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  Donors to charity gain in both indirect reciprocity and political reputation

Milinski, M., Semmann, D., & Krambeck, H.-J. (2002). Donors to charity gain in both indirect reciprocity and political reputation. Proceedings of the Royal Society of London Series B-Biological Sciences, 269(1494), 881-883. doi:10.1098/rspb.2002.1964.

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Item Permalink: http://hdl.handle.net/11858/00-001M-0000-000F-DD42-D Version Permalink: http://hdl.handle.net/11858/00-001M-0000-000F-DD43-B
Genre: Journal Article

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milinski_2002.pdf (Publisher version), 228KB
 
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 Creators:
Milinski, Manfred1, Author              
Semmann, Dirk1, Author              
Krambeck, Hans-Jürgen2, Author              
Affiliations:
1Department Evolutionary Ecology, Max Planck Institute for Evolutionary Biology, Max Planck Society, ou_1445634              
2Department Ecophysiology, Max Planck Institute for Limnology, Max Planck Institute for Evolutionary Biology, Max Planck Society, ou_976547              

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Free keywords: evolution; charity; indirect reciprocity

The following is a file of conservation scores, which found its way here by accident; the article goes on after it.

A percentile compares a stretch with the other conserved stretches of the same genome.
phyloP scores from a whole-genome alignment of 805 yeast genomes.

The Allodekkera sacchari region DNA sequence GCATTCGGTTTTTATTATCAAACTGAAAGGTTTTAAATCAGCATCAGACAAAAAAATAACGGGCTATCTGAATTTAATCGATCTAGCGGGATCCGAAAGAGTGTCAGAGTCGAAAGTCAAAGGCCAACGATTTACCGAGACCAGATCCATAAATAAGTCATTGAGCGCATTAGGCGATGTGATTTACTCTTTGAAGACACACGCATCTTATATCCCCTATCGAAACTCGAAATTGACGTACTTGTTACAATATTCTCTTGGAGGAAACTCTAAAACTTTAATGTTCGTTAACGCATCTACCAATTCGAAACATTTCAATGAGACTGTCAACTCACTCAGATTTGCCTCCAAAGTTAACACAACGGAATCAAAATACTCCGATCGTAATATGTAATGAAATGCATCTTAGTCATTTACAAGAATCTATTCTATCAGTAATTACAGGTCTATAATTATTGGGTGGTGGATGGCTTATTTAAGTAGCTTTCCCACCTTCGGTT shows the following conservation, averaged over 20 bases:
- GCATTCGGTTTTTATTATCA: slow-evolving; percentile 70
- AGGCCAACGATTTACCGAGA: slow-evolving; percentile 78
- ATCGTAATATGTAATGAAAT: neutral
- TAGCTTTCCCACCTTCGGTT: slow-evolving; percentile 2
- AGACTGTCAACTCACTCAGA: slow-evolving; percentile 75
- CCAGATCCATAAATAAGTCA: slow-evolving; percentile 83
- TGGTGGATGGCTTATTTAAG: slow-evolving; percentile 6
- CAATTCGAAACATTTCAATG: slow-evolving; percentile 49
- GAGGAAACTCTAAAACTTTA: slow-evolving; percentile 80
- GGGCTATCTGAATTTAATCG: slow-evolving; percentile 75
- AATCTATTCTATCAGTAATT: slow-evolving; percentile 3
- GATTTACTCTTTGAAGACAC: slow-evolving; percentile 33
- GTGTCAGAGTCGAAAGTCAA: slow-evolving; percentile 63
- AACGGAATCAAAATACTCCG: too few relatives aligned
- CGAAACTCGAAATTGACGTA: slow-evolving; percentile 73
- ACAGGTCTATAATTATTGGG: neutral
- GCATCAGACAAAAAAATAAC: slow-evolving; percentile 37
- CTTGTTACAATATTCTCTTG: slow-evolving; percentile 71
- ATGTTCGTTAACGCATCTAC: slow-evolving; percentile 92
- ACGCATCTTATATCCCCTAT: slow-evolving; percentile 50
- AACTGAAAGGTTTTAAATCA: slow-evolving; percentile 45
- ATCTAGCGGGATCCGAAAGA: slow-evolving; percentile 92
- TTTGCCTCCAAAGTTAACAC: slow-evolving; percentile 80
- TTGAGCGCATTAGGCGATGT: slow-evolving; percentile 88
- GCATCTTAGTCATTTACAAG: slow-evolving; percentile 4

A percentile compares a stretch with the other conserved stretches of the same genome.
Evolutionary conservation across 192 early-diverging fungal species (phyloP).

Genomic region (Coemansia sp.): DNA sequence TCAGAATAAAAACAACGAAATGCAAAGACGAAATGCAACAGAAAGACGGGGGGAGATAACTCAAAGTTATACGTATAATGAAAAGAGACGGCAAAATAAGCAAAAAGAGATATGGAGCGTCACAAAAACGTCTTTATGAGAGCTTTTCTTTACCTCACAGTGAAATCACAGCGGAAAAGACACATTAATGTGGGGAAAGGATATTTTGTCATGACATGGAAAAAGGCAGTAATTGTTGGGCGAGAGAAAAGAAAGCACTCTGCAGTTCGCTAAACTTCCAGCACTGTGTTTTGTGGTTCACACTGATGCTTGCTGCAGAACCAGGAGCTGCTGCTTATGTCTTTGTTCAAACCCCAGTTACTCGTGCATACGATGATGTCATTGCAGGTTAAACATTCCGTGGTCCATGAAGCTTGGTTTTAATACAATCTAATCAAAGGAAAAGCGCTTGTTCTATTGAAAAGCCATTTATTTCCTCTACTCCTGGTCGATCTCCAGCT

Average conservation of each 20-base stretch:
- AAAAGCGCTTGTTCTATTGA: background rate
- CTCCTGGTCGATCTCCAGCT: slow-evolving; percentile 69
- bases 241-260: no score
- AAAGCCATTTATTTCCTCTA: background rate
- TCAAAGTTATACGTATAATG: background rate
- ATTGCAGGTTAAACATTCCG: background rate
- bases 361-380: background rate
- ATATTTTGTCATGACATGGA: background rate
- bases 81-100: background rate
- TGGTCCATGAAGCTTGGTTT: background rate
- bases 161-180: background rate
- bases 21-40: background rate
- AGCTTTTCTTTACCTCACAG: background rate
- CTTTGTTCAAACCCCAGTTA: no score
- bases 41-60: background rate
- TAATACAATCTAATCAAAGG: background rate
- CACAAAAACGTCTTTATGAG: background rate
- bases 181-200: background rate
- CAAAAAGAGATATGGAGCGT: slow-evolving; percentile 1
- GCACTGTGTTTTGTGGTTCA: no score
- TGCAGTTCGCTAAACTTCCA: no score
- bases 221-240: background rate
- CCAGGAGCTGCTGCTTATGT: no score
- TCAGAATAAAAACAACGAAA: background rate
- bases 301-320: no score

Abstract: Darwinian evolution can explain human cooperative behaviour among non-kin by either direct or indirect reciprocity. In the latter case one does not expect a return for an altruistic act from the recipient as with direct reciprocity, but from another member of the social group. However, the widespread human behaviour of donating to poor people outside the social group, for example, to charity organizations, that are unlikely to reciprocate indirectly and thus are equivalent to defectors in the game is still an evolutionary puzzle. Here we show experimentally that donations made in public to a well-known relief organization resulted both in increased income (that the donors received from the members of their group) and in enhanced political reputation (they were elected to represent the interests of their group). Donations may thus function as an honest signal for one''s social reliability.

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Language(s): eng - English
 Dates: 2002-05-07
 Publication Status: Published in print
 Pages: -
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 Table of Contents: -
 Rev. Method: Peer
 Identifiers: eDoc: 3956
ISI: 000175540100002
DOI: 10.1098/rspb.2002.1964
Other: 2118/S 37830
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Title: Proceedings of the Royal Society of London Series B-Biological Sciences
  Alternative Title : Proc. R. Soc. Lond. Ser. B-Biol. Sci.
Source Genre: Journal
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Pages: - Volume / Issue: 269 (1494) Sequence Number: - Start / End Page: 881 - 883 Identifier: ISSN: 0962-8452